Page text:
The advice and the guidance recommends that when faced with allegations of sexual violence or harassment which do not amount to rape or assault by penetration, the school should consider the proximity of the alleged perpetrator and alleged victim in shared classes, shared premises and shared transport and should be considered immediately upon receipt of the report. On paper this makes sense, but in reality there are some significant challenges. If it is deemed necessary to move one of the children (and the advice says that all actions must be taken against the alleged perpetrator), where do they go? It may be that another class has space and is suitable, but this is a challenge in GCSE years and in primary schools. Keeping them apart during breaks and lunchtime may well mean isolating the alleged perpetrator, requiring a staff member to monitor them. Again, resources may be a challenge. It should also be remembered that at this point, the allegation is simply that – an allegation. It has not been investigated and so using the behaviour policy is not an option just yet.

If the police are involved it gets even more complicated. Let’s take an allegation that, sadly, will sound all too familiar: a female pupil alleges that a male pupil raped her outside of school hours away from the school site. The male pupil admits to sexual intercourse but strongly denies rape. The police are involved. The alleged perpetrator and the alleged victim are in the same class.

When these facts or similar present themselves, typically, at least two of these three issues arise:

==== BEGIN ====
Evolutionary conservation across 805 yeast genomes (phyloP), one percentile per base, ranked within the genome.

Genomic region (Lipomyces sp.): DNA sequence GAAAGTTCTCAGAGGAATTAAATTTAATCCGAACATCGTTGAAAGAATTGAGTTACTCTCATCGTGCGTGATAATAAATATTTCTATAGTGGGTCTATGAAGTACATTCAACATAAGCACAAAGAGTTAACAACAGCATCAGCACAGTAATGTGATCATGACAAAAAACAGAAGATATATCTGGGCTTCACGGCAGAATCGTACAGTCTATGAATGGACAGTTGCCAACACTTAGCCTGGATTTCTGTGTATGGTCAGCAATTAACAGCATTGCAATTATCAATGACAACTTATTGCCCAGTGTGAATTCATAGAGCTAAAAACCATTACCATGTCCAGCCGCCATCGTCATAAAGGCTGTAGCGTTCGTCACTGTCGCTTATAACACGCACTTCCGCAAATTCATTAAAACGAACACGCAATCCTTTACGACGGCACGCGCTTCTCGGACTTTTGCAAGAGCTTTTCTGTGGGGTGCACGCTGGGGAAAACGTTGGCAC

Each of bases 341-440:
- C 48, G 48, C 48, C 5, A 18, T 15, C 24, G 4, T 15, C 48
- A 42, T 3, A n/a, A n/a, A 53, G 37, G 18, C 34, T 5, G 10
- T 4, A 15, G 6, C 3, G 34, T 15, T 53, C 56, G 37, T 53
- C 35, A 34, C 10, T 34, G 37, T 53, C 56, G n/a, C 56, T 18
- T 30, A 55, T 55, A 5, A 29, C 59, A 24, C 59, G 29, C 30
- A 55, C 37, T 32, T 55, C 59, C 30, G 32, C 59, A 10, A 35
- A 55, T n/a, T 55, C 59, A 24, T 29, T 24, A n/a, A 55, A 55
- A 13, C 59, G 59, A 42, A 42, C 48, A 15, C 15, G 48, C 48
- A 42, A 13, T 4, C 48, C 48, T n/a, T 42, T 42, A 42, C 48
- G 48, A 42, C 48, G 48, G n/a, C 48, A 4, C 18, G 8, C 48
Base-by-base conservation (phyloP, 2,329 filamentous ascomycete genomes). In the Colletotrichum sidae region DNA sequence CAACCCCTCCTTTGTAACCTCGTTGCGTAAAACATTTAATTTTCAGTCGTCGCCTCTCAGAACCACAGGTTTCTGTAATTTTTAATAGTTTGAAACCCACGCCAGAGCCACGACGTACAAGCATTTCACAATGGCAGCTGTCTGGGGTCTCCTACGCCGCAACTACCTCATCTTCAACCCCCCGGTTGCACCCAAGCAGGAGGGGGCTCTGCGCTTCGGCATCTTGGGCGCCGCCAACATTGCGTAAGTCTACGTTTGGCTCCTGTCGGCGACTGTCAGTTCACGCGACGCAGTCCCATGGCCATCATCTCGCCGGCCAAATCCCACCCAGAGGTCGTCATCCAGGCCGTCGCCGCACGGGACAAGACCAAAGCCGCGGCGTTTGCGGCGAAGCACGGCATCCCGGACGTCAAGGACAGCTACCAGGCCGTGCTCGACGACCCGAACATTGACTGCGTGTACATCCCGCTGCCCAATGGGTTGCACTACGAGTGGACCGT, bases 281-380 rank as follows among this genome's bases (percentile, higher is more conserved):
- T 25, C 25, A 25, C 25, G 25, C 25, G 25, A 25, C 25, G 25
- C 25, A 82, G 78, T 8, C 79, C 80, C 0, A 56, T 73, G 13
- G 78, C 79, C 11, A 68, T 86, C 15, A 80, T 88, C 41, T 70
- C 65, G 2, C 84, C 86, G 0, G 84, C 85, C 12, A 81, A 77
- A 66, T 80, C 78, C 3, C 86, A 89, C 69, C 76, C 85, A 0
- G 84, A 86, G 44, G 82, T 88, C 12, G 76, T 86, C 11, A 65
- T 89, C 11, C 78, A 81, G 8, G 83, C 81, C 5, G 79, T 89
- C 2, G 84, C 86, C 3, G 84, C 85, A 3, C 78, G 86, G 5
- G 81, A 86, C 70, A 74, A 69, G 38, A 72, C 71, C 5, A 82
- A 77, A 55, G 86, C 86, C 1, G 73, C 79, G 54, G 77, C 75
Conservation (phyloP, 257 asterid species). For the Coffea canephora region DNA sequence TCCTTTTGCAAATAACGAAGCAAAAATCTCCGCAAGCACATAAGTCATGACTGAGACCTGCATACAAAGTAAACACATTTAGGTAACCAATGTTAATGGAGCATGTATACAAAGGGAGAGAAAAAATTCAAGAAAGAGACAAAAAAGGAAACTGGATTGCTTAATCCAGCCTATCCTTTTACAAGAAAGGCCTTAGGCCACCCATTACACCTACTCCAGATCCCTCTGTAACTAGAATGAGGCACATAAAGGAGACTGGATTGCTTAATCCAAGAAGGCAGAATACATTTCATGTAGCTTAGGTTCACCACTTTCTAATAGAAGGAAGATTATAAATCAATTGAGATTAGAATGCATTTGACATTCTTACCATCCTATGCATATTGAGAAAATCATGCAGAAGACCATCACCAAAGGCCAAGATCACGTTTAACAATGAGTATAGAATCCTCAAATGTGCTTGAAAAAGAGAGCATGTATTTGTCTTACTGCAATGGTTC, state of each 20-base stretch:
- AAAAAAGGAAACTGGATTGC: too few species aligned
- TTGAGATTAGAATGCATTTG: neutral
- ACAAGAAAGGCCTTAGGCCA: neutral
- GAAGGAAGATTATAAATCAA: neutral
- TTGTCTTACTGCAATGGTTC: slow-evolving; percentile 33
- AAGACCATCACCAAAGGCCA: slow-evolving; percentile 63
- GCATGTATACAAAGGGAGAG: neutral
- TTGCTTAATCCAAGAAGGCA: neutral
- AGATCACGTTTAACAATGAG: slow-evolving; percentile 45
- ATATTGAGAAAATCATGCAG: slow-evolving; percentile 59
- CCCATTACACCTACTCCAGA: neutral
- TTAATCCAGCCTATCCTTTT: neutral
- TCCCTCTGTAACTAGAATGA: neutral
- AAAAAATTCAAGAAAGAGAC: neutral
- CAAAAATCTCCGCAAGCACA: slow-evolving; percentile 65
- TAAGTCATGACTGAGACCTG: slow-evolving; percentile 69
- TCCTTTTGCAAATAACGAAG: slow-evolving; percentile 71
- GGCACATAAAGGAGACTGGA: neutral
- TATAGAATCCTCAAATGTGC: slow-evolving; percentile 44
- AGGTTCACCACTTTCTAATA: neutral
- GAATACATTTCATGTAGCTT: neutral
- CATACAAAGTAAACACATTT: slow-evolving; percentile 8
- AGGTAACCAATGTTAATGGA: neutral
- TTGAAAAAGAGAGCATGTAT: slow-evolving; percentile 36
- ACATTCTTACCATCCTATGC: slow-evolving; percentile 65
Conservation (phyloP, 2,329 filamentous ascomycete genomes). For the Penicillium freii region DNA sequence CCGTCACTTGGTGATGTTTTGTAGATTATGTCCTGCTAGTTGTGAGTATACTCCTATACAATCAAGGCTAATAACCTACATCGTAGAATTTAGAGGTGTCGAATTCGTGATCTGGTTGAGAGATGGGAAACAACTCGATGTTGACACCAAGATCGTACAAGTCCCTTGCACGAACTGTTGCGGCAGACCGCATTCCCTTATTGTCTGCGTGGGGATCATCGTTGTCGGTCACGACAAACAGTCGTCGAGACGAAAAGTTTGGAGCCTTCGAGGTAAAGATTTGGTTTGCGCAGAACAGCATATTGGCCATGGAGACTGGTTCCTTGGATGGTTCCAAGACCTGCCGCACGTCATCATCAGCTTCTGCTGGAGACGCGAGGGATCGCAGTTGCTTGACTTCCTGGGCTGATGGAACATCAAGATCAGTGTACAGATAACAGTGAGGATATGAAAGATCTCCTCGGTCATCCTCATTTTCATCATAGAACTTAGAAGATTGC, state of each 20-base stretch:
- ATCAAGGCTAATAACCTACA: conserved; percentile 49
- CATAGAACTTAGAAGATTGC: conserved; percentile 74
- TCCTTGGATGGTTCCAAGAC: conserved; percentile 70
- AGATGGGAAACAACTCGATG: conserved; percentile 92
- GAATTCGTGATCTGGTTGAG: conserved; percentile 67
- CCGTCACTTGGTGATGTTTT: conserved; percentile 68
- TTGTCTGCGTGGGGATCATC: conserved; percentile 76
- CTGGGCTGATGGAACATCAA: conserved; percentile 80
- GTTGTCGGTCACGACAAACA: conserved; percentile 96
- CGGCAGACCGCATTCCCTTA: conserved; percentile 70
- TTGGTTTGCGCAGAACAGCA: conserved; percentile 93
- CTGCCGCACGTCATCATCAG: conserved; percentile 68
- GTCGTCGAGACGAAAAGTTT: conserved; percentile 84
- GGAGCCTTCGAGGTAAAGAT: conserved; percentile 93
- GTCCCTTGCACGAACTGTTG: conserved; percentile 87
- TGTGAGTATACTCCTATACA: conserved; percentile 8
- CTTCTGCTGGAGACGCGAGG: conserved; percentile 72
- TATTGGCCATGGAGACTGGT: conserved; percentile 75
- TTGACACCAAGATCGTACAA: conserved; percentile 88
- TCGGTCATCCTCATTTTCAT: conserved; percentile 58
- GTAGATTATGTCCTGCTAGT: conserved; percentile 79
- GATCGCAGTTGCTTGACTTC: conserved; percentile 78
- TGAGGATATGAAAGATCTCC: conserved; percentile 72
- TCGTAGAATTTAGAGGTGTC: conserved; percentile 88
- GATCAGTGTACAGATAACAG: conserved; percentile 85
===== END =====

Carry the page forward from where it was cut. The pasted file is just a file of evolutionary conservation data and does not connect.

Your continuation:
1. The police are investigating and require the school to undertake no investigation
  2. The parents of the alleged victim demand that the alleged perpetrator be removed from school immediately because he is obviously guilty
  3. The parents of the alleged perpetrator demand that the victim be removed from school immediately because she made it up to cause harm.

In such circumstances the school is stuck between two sets of (understandably) emotionally charged parents, are armed with little or no facts and cannot undertake any investigation. Both set of parents refuse a change of schools for their child and the parents of the alleged perpetrator are adamant that no change to his education routine would be fair. Exclusion is not an option because you cannot investigate. The police investigation is likely to take some time and, assuming charges are brought, more time will be needed for a court case and outcome.

So where does the school go? Well the answer is likely to lie in closer multi-agency working. The three agencies involved – the school, the local authority and the police – broadly are looking to achieve the same thing: clarity on what happened and appropriate action to safeguard all children involved. This is hard to do when the school have no facts and cannot investigate. If the school and the local authority agree that it would help for the police to release some information which allowed the school to investigate, and to do so would not compromise the police investigation or the defence case, then in some circumstances, the police can act accordingly. To support a consistent approach across the country, this is perhaps an issue that the National Police Chief’s Council and/or the College of Policing should consider and provide advice of its own to ensure the right outcomes can be reached at schools. They did an excellent job with outcome 21 for sexting offences, and it is hoped the same can be achieved here.

The article was first published by Sec Ed on 7 November 2018